We just wanted to get your attention, because we have learned something pretty disturbing. Child abuse cases are spiking as the recession worsens.
"In the last three months we have twice as many severe inflicted injury cases as we did in the three months the previous year," said Allison Scobie, program director of the Child Protection Team at Boston's Children's Hospital.
Typically, her hospital handles about 1,500 such cases a year. That rose to 1,800 last year.
"We're finding that it is directly attributable to what is happening economically," she said. "Many of the hospitals around here report an increase of 20 to 30 percent of requests for consultation regarding suspected child maltreatment."
The article tries, but doesn't quite manage, to establish a direct link between economic hardship and actual assault.
For instance: A poor mother had to leave her diabetic child alone during the day, and couldn't afford the co-payments for his treatment. Okay, this is bad for the child, and the state probably has a duty to intervene. But this certainly isn't one of those cases where a parent brutalizes the kid out of meanness, drunkenness or impatience. Poverty didn't make her a bad mother, but it did reduce her options pretty severely.
Even without a direct link, though, there certainly does seem to be a statistical correlation, and it is grim. Whether because of the recession or not, more children are being brutalized:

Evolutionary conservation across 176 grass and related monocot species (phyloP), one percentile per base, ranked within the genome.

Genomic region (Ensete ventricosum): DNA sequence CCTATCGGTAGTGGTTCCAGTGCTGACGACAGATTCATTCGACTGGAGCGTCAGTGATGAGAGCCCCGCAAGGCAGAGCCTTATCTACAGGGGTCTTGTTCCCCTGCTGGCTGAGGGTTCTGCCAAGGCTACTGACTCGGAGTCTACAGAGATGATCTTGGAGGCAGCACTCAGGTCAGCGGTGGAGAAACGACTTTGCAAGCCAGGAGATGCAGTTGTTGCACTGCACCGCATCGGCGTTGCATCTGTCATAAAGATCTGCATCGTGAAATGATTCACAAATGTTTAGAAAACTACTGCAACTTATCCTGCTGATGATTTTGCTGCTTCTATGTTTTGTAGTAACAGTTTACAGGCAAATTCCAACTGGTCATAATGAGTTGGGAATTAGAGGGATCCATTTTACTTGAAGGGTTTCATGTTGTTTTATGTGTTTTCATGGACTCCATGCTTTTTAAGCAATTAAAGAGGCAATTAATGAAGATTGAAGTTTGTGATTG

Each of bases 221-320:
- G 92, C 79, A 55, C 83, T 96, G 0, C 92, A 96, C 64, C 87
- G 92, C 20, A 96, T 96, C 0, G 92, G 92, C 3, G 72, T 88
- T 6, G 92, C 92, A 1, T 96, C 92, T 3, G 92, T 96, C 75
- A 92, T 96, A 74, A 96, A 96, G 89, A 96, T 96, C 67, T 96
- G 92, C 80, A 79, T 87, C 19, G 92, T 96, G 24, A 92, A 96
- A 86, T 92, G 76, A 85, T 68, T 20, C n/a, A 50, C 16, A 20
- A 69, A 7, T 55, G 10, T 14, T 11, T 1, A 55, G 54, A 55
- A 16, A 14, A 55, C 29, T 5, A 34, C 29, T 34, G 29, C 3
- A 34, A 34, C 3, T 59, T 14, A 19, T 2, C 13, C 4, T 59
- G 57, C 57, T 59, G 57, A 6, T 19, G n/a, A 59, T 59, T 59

"We saw a huge influx of shaken-baby cases," said Dr. Alice Newton, medical director at Massachusetts General Hospital's Child Protection Team, which treated 25 children for serious abuse this year. That compares with 16 for all of 2008.
We don't doubt that hard times do play a role here. But so, of course, do a dozen other factors: the decline of the extended family (which we sometimes consider even more important than the nuclear one, and which is far more endangered); the historic underfunding of child protection agencies; Satan.
Still. Even if it is not a result of the investment banks and their mortgage-backed securities, and therefore traceable to the failed economic policies of both the Clinton and Bush administrations (pursued, in the latter case, by some of the same people now working for Obama, Summers notable among them), this surge in child abuse needs to be publicized and stopped, fast. If drawing connections to other things -- politics, the economy -- helps make people talk about the subject, then so be it.